Flat Souring


  • The flat souring in canned goods is manifested by the presence of a sour odour of foodstuffs, but without the can becoming blown.
  • Canned foods susceptible to this deleterious change are those containing sugar or starches, and meat products such as sausages or paste containing cereals. 
    • True flat sours are commonly caused by the growth of thermophilic organisms (B.coagulans, B.stearothermophilus, B.circulans), which attack carbohydrates with production of acid but not gas.
    • The exceptional heat resistance of such organisms makes them to survive the normal processing given to the canned foods.
    • Sourness in canned foods may also arise due to leaking cans or it may have developed in the food before processing.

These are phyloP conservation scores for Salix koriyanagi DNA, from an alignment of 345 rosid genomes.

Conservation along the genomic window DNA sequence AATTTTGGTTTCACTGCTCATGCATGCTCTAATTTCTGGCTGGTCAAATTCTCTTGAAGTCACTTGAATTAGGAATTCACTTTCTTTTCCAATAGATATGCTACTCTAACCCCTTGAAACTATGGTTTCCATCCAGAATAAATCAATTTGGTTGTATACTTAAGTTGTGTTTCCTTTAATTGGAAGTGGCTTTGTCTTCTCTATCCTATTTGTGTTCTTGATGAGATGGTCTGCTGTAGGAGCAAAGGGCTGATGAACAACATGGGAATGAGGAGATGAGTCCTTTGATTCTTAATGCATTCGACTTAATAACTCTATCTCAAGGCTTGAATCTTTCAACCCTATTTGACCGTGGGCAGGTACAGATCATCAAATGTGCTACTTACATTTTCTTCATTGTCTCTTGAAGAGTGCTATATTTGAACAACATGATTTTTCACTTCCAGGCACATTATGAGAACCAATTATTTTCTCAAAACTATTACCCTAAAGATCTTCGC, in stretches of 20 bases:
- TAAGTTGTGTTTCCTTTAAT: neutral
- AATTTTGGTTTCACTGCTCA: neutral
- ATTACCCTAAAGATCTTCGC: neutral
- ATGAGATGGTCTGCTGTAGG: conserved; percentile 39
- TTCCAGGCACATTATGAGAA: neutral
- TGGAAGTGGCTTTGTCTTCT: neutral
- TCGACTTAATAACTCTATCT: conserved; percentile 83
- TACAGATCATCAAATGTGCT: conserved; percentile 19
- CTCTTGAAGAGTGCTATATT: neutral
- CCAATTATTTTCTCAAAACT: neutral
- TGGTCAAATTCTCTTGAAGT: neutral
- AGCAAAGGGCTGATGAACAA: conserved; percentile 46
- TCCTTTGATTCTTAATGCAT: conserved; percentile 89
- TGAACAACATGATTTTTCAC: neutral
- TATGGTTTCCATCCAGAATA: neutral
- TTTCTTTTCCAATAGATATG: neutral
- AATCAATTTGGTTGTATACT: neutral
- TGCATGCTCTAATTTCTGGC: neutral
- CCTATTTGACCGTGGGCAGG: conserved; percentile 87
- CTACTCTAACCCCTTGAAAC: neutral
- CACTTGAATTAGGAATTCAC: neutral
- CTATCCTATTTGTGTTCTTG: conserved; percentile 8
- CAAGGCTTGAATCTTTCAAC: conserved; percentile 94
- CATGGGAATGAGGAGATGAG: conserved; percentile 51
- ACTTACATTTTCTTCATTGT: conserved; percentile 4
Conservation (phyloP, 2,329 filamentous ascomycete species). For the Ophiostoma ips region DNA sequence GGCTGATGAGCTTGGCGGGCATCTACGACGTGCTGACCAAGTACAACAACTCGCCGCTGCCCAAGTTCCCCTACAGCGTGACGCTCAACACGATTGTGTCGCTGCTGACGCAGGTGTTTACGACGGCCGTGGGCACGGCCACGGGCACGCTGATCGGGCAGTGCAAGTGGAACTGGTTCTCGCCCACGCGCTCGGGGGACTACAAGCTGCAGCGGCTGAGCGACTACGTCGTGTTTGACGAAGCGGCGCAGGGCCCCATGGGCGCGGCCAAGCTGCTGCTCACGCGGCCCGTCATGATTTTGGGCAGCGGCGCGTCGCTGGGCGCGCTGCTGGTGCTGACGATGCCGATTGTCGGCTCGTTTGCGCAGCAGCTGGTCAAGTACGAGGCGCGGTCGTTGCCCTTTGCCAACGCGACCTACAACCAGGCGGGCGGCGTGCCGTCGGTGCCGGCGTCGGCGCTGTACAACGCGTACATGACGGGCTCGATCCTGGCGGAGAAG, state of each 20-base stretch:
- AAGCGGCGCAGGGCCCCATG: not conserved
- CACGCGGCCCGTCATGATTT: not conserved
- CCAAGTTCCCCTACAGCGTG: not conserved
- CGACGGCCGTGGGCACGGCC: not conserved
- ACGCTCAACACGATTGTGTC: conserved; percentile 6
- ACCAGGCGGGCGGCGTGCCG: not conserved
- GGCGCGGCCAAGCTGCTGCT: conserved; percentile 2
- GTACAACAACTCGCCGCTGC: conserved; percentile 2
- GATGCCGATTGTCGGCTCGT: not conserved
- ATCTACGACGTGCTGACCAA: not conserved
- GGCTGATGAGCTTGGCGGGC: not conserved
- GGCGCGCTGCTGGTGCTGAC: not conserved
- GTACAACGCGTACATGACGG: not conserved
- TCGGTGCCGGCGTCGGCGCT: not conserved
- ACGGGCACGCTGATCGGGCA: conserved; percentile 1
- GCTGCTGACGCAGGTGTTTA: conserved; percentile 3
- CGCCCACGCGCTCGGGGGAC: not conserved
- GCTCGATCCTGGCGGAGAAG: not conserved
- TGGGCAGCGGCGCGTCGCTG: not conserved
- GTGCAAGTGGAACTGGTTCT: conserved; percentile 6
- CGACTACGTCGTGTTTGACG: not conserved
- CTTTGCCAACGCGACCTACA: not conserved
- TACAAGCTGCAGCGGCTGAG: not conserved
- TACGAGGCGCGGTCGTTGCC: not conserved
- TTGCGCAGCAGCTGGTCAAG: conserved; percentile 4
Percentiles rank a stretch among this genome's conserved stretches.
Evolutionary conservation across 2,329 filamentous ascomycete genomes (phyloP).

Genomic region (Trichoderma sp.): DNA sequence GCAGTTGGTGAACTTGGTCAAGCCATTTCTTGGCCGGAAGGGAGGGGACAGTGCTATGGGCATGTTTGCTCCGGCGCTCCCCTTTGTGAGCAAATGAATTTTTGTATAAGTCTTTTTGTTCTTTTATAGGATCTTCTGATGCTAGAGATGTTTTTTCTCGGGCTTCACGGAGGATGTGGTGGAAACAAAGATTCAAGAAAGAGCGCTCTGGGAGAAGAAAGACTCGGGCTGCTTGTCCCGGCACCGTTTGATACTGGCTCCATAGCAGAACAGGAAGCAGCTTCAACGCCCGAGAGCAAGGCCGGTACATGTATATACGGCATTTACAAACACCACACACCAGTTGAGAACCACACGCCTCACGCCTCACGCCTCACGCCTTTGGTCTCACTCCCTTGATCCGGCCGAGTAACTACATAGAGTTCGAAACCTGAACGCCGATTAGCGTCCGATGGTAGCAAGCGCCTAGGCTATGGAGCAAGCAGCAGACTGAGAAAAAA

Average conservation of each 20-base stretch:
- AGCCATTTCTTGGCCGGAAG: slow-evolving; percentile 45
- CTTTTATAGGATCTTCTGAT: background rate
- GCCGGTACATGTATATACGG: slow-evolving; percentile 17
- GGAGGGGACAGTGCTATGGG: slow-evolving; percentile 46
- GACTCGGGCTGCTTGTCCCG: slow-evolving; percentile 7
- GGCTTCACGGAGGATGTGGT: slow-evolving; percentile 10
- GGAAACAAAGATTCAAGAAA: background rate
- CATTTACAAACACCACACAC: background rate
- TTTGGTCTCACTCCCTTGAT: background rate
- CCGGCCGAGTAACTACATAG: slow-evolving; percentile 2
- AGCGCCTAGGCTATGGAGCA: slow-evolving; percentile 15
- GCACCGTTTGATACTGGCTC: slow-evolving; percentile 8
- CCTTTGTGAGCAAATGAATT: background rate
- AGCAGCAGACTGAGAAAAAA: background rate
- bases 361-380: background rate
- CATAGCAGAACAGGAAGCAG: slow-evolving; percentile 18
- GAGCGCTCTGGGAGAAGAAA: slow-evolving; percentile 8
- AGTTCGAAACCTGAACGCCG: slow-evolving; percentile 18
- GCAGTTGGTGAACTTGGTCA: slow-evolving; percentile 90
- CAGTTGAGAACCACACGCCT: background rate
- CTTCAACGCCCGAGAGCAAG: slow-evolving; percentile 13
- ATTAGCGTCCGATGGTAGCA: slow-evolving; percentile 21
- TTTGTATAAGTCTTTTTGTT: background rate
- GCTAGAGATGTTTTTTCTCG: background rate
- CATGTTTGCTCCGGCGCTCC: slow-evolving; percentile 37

• The latter forms of spoilage is the most liable to occur in cold-filled pack in warm weather, and its incidence is greatly increased by allowing the product to be stored in open for even short period prior to processing.
    • In corned beef, the presence of souring without gas production may be due to under-processing or leaking seams, but the development of pre-processing storage is also likely to be the cause.
  • Flat sours of canned foods due to thermophilic spore forming organisms can not be detected until the can is opened and its content examined, but is unlikely to occur in temperate climates but its  occurrence is common in tropical and sub-tropical countries or when cans imported to temperate climate from hot climates.
Last modified: Tuesday, 10 April 2012, 11:01 AM